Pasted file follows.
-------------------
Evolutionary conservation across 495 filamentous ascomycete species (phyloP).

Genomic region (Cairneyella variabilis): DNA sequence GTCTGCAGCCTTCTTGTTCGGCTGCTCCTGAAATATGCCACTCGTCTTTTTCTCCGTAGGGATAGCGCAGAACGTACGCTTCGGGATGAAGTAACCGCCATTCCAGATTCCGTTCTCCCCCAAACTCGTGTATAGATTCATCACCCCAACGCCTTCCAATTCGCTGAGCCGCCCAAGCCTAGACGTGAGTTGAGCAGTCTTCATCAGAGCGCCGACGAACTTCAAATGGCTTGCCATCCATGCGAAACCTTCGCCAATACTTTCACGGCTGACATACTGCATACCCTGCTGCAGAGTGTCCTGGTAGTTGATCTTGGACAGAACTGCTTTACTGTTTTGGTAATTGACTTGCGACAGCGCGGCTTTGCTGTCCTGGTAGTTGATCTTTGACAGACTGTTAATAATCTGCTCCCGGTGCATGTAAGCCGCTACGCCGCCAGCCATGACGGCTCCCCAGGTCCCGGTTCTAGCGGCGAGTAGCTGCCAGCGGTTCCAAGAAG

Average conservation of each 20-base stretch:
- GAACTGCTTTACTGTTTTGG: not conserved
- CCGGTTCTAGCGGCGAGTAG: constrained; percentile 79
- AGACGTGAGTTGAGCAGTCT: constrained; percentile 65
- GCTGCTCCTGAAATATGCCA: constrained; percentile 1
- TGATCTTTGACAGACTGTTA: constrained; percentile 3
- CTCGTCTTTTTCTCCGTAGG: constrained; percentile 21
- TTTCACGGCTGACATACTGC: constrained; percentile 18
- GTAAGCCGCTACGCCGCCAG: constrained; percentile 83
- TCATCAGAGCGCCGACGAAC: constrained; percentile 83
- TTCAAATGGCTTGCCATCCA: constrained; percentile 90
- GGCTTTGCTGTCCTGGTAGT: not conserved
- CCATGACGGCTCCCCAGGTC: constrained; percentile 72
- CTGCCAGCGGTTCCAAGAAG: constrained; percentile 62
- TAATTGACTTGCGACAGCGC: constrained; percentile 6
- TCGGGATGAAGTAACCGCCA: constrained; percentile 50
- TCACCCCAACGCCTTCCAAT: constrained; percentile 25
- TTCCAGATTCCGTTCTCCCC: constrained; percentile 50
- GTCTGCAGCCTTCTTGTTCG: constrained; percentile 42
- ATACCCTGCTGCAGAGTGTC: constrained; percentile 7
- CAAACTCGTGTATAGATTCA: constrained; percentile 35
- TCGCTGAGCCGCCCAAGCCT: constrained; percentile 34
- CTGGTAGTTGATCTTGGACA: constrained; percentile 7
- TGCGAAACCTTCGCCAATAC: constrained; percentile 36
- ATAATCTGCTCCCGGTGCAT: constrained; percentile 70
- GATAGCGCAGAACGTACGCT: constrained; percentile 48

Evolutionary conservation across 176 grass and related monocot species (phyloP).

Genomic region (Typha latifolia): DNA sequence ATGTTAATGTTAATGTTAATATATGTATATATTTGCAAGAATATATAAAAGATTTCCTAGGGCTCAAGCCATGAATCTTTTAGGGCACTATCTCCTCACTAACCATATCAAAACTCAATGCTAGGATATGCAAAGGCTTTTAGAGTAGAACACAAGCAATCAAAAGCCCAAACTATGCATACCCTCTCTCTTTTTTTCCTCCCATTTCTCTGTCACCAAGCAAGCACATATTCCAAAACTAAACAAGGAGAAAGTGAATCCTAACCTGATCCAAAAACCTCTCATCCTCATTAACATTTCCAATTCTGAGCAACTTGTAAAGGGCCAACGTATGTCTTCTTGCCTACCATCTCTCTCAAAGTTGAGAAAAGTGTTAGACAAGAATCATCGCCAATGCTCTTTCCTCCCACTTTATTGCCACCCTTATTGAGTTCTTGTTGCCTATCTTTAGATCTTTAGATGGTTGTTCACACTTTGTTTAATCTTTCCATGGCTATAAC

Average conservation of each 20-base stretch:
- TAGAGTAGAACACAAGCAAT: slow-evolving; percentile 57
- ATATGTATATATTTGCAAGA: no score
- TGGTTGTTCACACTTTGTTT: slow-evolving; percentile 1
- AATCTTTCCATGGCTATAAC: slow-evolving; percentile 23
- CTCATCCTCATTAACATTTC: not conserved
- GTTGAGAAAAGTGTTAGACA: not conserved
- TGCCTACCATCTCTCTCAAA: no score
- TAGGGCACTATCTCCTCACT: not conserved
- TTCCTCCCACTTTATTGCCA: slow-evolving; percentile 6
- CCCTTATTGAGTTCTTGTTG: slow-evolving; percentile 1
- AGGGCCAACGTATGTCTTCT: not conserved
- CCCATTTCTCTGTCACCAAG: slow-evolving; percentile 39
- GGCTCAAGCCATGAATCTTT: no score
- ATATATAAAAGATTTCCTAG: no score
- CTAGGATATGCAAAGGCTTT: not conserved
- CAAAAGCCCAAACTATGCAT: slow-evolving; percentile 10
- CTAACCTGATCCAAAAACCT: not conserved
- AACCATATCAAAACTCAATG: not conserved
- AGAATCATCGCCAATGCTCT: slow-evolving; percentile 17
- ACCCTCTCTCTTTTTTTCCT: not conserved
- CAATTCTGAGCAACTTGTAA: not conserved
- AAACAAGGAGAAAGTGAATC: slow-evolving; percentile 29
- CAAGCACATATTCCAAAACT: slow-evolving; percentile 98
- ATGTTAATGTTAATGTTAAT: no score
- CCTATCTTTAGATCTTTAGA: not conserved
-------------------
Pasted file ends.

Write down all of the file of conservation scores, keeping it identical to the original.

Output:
Evolutionary conservation across 495 filamentous ascomycete species (phyloP).

Genomic region (Cairneyella variabilis): DNA sequence GTCTGCAGCCTTCTTGTTCGGCTGCTCCTGAAATATGCCACTCGTCTTTTTCTCCGTAGGGATAGCGCAGAACGTACGCTTCGGGATGAAGTAACCGCCATTCCAGATTCCGTTCTCCCCCAAACTCGTGTATAGATTCATCACCCCAACGCCTTCCAATTCGCTGAGCCGCCCAAGCCTAGACGTGAGTTGAGCAGTCTTCATCAGAGCGCCGACGAACTTCAAATGGCTTGCCATCCATGCGAAACCTTCGCCAATACTTTCACGGCTGACATACTGCATACCCTGCTGCAGAGTGTCCTGGTAGTTGATCTTGGACAGAACTGCTTTACTGTTTTGGTAATTGACTTGCGACAGCGCGGCTTTGCTGTCCTGGTAGTTGATCTTTGACAGACTGTTAATAATCTGCTCCCGGTGCATGTAAGCCGCTACGCCGCCAGCCATGACGGCTCCCCAGGTCCCGGTTCTAGCGGCGAGTAGCTGCCAGCGGTTCCAAGAAG

Average conservation of each 20-base stretch:
- GAACTGCTTTACTGTTTTGG: not conserved
- CCGGTTCTAGCGGCGAGTAG: constrained; percentile 79
- AGACGTGAGTTGAGCAGTCT: constrained; percentile 65
- GCTGCTCCTGAAATATGCCA: constrained; percentile 1
- TGATCTTTGACAGACTGTTA: constrained; percentile 3
- CTCGTCTTTTTCTCCGTAGG: constrained; percentile 21
- TTTCACGGCTGACATACTGC: constrained; percentile 18
- GTAAGCCGCTACGCCGCCAG: constrained; percentile 83
- TCATCAGAGCGCCGACGAAC: constrained; percentile 83
- TTCAAATGGCTTGCCATCCA: constrained; percentile 90
- GGCTTTGCTGTCCTGGTAGT: not conserved
- CCATGACGGCTCCCCAGGTC: constrained; percentile 72
- CTGCCAGCGGTTCCAAGAAG: constrained; percentile 62
- TAATTGACTTGCGACAGCGC: constrained; percentile 6
- TCGGGATGAAGTAACCGCCA: constrained; percentile 50
- TCACCCCAACGCCTTCCAAT: constrained; percentile 25
- TTCCAGATTCCGTTCTCCCC: constrained; percentile 50
- GTCTGCAGCCTTCTTGTTCG: constrained; percentile 42
- ATACCCTGCTGCAGAGTGTC: constrained; percentile 7
- CAAACTCGTGTATAGATTCA: constrained; percentile 35
- TCGCTGAGCCGCCCAAGCCT: constrained; percentile 34
- CTGGTAGTTGATCTTGGACA: constrained; percentile 7
- TGCGAAACCTTCGCCAATAC: constrained; percentile 36
- ATAATCTGCTCCCGGTGCAT: constrained; percentile 70
- GATAGCGCAGAACGTACGCT: constrained; percentile 48

Evolutionary conservation across 176 grass and related monocot species (phyloP).

Genomic region (Typha latifolia): DNA sequence ATGTTAATGTTAATGTTAATATATGTATATATTTGCAAGAATATATAAAAGATTTCCTAGGGCTCAAGCCATGAATCTTTTAGGGCACTATCTCCTCACTAACCATATCAAAACTCAATGCTAGGATATGCAAAGGCTTTTAGAGTAGAACACAAGCAATCAAAAGCCCAAACTATGCATACCCTCTCTCTTTTTTTCCTCCCATTTCTCTGTCACCAAGCAAGCACATATTCCAAAACTAAACAAGGAGAAAGTGAATCCTAACCTGATCCAAAAACCTCTCATCCTCATTAACATTTCCAATTCTGAGCAACTTGTAAAGGGCCAACGTATGTCTTCTTGCCTACCATCTCTCTCAAAGTTGAGAAAAGTGTTAGACAAGAATCATCGCCAATGCTCTTTCCTCCCACTTTATTGCCACCCTTATTGAGTTCTTGTTGCCTATCTTTAGATCTTTAGATGGTTGTTCACACTTTGTTTAATCTTTCCATGGCTATAAC

Average conservation of each 20-base stretch:
- TAGAGTAGAACACAAGCAAT: slow-evolving; percentile 57
- ATATGTATATATTTGCAAGA: no score
- TGGTTGTTCACACTTTGTTT: slow-evolving; percentile 1
- AATCTTTCCATGGCTATAAC: slow-evolving; percentile 23
- CTCATCCTCATTAACATTTC: not conserved
- GTTGAGAAAAGTGTTAGACA: not conserved
- TGCCTACCATCTCTCTCAAA: no score
- TAGGGCACTATCTCCTCACT: not conserved
- TTCCTCCCACTTTATTGCCA: slow-evolving; percentile 6
- CCCTTATTGAGTTCTTGTTG: slow-evolving; percentile 1
- AGGGCCAACGTATGTCTTCT: not conserved
- CCCATTTCTCTGTCACCAAG: slow-evolving; percentile 39
- GGCTCAAGCCATGAATCTTT: no score
- ATATATAAAAGATTTCCTAG: no score
- CTAGGATATGCAAAGGCTTT: not conserved
- CAAAAGCCCAAACTATGCAT: slow-evolving; percentile 10
- CTAACCTGATCCAAAAACCT: not conserved
- AACCATATCAAAACTCAATG: not conserved
- AGAATCATCGCCAATGCTCT: slow-evolving; percentile 17
- ACCCTCTCTCTTTTTTTCCT: not conserved
- CAATTCTGAGCAACTTGTAA: not conserved
- AAACAAGGAGAAAGTGAATC: slow-evolving; percentile 29
- CAAGCACATATTCCAAAACT: slow-evolving; percentile 98
- ATGTTAATGTTAATGTTAAT: no score
- CCTATCTTTAGATCTTTAGA: not conserved